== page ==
Enhancing Your Therapy Practice by Understanding Attachment

A pair of baby's feet rest on a woman's hand. Touted by many as the most powerful predictor of life successes, attachment is the foundation upon which all human relationships are built. It’s a wonder something this integral to human existence is also so often overlooked and misunderstood by therapists who are considered relationship experts. When examining social work and counseling graduate degree programs, I am not surprised to find that the typical program has an obligatory course titled “Development Throughout the Life Span” and in atypical graduate schools there might be one additional course titled “Child Development.”

Unless the school is known for its focus on attachment theory, very little is taught to potential therapists across the country about attachment processes, attachment issues, attachment interventions, attachment treatment, or attachment healing. Unfortunately, we relationship experts often turn out to be humble students of the myriad of people in our offices struggling to heal the slings and arrows of attachment wounding. Being as a student can be a sensitive and wise way to approach another’s life lessons. However, in issues of attachment there is wisdom in becoming a scholar and knowledgeable practitioner in the theory and science of love.

The heated nature-versus-nurture debate has gone on so long that the politics and social morays regarding child-rearing have caused the less tenacious among us to retreat into understanding human relationship through theoretical lenses that seem more tangible—communication, systems, behavioral, and cognitive theories. Early theorist, Arnold Gesell, postulated the eugenics view—you are a product of your genetics and little more—while in the same year John B. Watson (1928) postulated that you were born, as John Locke tagged two centuries earlier, a blank slate and then behaviorally shaped by your environment. Finally, there was the mid-century psychoanalytic view: you are both a product of nature and nurture.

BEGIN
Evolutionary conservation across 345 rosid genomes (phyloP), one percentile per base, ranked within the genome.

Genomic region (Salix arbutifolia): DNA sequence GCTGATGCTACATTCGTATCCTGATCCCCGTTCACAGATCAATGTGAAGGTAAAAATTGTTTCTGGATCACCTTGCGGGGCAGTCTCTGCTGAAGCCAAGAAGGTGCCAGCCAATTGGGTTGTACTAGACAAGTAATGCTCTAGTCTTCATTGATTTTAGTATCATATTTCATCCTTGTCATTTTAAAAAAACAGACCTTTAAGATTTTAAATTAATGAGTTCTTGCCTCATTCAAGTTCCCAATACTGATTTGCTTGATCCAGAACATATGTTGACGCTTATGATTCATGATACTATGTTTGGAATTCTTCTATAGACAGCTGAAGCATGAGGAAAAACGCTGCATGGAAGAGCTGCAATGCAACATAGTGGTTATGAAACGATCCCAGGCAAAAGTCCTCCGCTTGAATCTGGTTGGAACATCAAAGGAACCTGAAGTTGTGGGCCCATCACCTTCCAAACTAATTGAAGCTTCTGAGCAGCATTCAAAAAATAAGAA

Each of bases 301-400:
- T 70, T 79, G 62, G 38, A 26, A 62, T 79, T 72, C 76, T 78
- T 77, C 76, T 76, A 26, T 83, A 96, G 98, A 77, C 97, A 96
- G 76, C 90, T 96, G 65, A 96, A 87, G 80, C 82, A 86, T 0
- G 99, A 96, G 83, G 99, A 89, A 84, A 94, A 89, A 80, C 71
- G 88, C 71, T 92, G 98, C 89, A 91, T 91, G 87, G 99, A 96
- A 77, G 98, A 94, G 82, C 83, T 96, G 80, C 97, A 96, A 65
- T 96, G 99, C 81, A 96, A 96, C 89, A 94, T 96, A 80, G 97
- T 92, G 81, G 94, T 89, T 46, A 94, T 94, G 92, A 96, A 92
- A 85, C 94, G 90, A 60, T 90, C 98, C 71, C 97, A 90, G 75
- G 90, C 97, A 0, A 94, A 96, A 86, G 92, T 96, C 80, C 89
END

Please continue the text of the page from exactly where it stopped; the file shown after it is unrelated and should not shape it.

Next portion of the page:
The fundamentals of attachment have slowly unfolded in the last 50 years, in bits and pieces, through a variety of unaffiliated and loosely associated psychoanalytic research libraries and laboratories. From John Bowlby’s original ethnological assertions in the 1950s, to Ainsworth’s Strange Situation experiments in the 1960s, and finally in Allan Shore’s attachment tomes historically chronicling clinical and neuroscientific research findings up to the present, attachment theory has become the latest and most significant new frontier in understanding thriving human relationships.

If, like me, you had a meager education in the history and function of attachment processes and the enormous implications for effective relationship therapy, it may be an overwhelming notion to begin now to figure it out and apply it in your current working therapeutic approach.